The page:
Ton van Reen: Landverbeuren (14)
wordt vervolgd
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JOHANNES THEODOR BAARGELD: ES WAR EINMAL EIN RARES KIND

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Johannes Theodor Baargeld
(1892-1927)

Es war einmal ein rares Kind

Es war einmal ein rares Kind,
Das war, wie solche Vöglein sind:
Sie wachsen und gedeihen
Und füttern ihre Eigenart
Vom alten Jahr zum neuen.

Es irrt der Mensch, solang er lebt,
Und Manches seltsam an ihm klebt,
Zumal wenn er nach Geistigem strebt;
Doch peinlich ist es immer,
Besteht sein ganzer Geistesschwanz
Aus allerfaulstem Flimmer.

Gib Mensch, solang Du geben kannst,
Bedenk zuletzt den eignen Wanst!
Wie schön wär’s unter Christen,
Lenkt nicht solch Vöglein eigner Art
Ins saubre Christennest die Fahrt:
Die Frucht aus seinem Nisten
darf dann der Christe misten.

Drum Mensch, siehst Du solch Vöglein ziehn
Dank Gott, wenn Winde er verliehn,
Die in die Täler streichen:
Denn zieht das Tierchen bei Dir ein,
So ist’s zum Herzerweichen.

(1922)

Johannes Theodor Baargeld poetry
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DICHTER ANNEKE BRASSINGA KRIJGT P.C. HOOFT-PRIJS 2015

brassinga

 

Het bestuur van de Stichting P.C. Hooft-prijs voor Letterkunde heeft afgelopen dinsdag bekend gemaakt dat de P.C. Hooft-prijs 2015 wordt toegekend aan de dichteres Anneke Brassinga (1948).
De P.C. Hooft-prijs is een van de belangrijkste literaire prijzen van Nederland. De oeuvreprijs wordt jaarlijks afwisselend toegekend voor proza, essays en poëzie. Dit jaar is de prijs, waaraan een bedrag is verbonden van 60.000 euro, bestemd voor poëzie.
De prijs wordt op 21 mei 2015, de sterfdag van dichter P.C. Hooft (1581-1647), uitgereikt.

Brassinga debuteerde in 1987 met de bundel Aurora. Daarna publiceerde ze nog een tiental dichtbundels. Haar laatste dichtbundel was, Ontij (2010). Anneke Brassinga publiceerde, naast poëzie, veel essays en verhalen. Verder heeft ze veel vertaalwerk verricht, waaronder de vertaling van boeken van o.a. schrijvers als Oscar Wilde, Jules Verne, Vladimir Nabokov en Sylvia Plath.

De dichteres wordt door de jury geprezen om het gebruik van bijna vergeten of in onbruik geraakte woorden. ‘In elk gedicht openen zich onvermoede vergezichten van zeggingskracht. De taal wordt omgekeerd, uitgekleed en weer opnieuw uitgedost totdat alle registers die er ooit in voorgekomen zijn weer meedoen.’

De jury van de prijs bestond dit jaar uit Wim Brands, Anja de Feijter, Rozalie Hirs, Erik Lindner en Maaike Meijer.

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THE SORROWS OF YOUNG WERTHER (72) BY J.W. VON GOETHE

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The Sorrows of Young Werther (72) by J.W. von Goethe

A neighbour saw the flash, and heard the report of the pistol; but, as
everything remained quiet, he thought no more of it.

In the morning, at six o'clock, the servant went into Werther's room
with a candle. He found his master stretched upon the floor, weltering
in his blood, and the pistols at his side. He called, he took him in
his arms, but received no answer. Life was not yet quite extinct. The
servant ran for a surgeon, and then went to fetch Albert. Charlotte
heard the ringing of the bell: a cold shudder seized her. She wakened
her husband, and they both rose. The servant, bathed in tears faltered
forth the dreadful news. Charlotte fell senseless at Albert's feet.

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When the surgeon came to the unfortunate Werther, he was still lying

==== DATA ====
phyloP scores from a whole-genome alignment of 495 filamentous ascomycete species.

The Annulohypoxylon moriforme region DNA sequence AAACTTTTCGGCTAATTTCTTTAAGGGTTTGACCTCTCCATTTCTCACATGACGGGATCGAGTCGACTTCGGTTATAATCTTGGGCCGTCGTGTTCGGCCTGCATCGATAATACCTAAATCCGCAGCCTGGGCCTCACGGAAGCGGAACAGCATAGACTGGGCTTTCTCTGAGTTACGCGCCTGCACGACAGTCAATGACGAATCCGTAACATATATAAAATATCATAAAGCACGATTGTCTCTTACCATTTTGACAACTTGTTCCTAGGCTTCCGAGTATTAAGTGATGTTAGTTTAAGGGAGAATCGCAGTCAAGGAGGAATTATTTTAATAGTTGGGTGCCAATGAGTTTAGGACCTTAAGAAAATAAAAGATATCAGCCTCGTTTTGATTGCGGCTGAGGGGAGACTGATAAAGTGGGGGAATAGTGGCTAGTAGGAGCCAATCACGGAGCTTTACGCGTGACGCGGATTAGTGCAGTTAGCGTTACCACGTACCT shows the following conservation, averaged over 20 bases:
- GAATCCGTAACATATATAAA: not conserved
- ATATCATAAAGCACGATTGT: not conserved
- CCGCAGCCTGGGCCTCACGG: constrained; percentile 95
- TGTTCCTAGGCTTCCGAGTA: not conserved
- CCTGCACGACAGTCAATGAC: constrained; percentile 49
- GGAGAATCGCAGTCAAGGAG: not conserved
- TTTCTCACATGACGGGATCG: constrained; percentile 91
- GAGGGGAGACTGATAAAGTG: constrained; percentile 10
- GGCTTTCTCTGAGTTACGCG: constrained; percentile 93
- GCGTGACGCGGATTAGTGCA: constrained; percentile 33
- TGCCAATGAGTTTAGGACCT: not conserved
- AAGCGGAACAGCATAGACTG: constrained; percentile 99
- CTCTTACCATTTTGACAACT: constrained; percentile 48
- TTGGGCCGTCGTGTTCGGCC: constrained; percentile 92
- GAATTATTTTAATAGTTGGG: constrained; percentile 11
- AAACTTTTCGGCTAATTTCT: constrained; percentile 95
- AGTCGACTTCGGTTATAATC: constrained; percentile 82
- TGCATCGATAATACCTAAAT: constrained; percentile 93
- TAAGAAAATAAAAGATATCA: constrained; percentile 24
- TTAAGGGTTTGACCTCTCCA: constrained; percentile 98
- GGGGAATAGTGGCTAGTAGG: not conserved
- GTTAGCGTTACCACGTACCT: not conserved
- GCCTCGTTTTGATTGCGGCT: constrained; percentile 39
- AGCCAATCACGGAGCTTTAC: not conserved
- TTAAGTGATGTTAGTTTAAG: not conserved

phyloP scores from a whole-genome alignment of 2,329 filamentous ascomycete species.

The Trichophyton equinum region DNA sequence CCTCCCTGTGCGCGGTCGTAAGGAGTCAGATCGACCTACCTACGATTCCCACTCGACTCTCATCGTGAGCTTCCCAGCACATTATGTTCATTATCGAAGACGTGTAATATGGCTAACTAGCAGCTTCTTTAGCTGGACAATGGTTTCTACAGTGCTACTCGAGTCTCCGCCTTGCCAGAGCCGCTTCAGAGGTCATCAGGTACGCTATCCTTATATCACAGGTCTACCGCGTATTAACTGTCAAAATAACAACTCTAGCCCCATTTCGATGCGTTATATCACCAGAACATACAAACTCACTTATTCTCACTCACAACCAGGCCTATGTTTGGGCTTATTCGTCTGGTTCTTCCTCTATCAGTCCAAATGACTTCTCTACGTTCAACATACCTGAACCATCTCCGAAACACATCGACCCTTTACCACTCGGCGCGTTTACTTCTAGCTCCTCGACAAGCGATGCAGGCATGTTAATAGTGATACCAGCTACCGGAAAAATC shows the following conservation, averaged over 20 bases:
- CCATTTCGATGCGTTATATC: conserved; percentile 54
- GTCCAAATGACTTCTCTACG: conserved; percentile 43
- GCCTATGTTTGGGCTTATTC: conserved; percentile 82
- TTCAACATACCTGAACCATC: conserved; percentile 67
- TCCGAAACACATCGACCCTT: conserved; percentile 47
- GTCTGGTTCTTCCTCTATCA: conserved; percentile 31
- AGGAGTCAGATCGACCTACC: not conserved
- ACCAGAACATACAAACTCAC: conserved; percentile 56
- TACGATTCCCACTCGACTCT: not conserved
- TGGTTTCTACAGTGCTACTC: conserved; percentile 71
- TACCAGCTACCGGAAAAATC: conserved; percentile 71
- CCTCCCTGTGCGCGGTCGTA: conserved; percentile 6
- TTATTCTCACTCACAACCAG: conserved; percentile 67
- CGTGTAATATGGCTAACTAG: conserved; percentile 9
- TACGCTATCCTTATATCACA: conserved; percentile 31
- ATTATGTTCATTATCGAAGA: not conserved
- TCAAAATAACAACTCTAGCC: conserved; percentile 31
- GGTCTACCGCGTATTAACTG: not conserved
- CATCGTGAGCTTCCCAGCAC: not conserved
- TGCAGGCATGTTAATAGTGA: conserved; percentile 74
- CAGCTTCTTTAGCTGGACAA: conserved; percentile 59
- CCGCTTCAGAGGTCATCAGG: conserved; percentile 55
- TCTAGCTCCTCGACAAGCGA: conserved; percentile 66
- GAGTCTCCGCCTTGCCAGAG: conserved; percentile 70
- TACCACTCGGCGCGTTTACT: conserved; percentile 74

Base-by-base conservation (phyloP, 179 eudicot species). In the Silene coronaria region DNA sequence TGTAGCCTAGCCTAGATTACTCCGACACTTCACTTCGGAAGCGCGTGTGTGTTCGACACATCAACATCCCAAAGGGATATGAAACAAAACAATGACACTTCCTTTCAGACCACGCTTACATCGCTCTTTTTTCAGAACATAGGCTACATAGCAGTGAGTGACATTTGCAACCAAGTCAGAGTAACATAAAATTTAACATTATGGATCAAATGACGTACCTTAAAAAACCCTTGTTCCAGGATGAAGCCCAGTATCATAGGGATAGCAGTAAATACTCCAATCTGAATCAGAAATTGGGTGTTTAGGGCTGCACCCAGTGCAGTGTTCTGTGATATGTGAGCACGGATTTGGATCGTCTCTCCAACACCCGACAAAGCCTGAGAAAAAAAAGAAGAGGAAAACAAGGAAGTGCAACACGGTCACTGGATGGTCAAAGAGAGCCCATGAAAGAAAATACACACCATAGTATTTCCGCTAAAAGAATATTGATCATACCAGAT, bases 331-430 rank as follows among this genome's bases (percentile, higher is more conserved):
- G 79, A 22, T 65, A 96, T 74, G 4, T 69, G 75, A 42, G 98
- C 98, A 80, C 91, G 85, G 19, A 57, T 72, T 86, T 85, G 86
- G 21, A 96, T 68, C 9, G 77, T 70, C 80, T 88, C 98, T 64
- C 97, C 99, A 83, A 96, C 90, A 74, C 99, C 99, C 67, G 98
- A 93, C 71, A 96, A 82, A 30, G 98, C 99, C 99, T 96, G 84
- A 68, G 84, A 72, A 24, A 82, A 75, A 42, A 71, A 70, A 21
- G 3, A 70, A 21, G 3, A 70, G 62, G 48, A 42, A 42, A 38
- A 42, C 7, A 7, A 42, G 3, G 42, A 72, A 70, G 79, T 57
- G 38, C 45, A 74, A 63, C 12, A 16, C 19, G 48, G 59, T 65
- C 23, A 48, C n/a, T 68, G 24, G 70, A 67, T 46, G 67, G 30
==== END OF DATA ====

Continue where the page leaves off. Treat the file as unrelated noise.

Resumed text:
on the floor; and his pulse beat, but his limbs were cold. The bullet,
entering the forehead, over the right eye, had penetrated the skull. A
vein was opened in his right arm: the blood came, and he still continued
to breathe.

From the blood which flowed from the chair, it could be inferred that he
had committed the rash act sitting at his bureau, and that he afterward
fell upon the floor. He was found lying on his back near the window. He
was in full-dress costume.

The Sorrows of Young Werther (Die Leiden des jungen Werther) by J.W. von Goethe. Translated by R.D. Boylan.
To be continued

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LEWIS CAROLL: FATHER WILLIAM

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Lewis Carroll
(1832-1898)

Father William

‘You are old, Father William,’ the young man said,
‘And your hair has become very white;
And yet you incessantly stand on your head –
Do you think, at your age, it is right?’

‘In my youth,’ Father William replied to his son,
‘I feared it might injure the brain;
But now that I’m perfectly sure I have none,
Why, I do it again and again.’

‘You are old,’ said the youth, ‘as I mentioned before,
And have grown most uncommonly fat;
Yet you turned a back-somersault in at the door –
Pray, what is the reason of that?’

‘In my youth,’ said the sage, as he shook his grey locks,
‘I kept all my limbs very supple
By the use of this ointment – one shilling a box –
Allow me to sell you a couple?’

‘You are old,’ said the youth, ‘and your jaws are too weak
For anything tougher than suet;
Yet you finished the goose, with the bones and the beak –
Pray, how did you manage to do it?’

‘In my youth,’ said his father, ‘I took to the law,
And argued each case with my wife;
And the muscular strength that it gave to my jaw,
Has lasted the rest of my life.’

‘You are old,’ said the youth, ‘one would hardly suppose
That your eye was as steady as ever;
Yet you balanced an eel on the end of your nose –
What made you so awfully clever?’

‘I have answered three questions, and that is enough,’
Said his father; ‘don’t give yourself airs!
Do you think I can listen all day to such stuff?
Be off, or I’ll kick you down stairs!’

Lewis Carroll poetry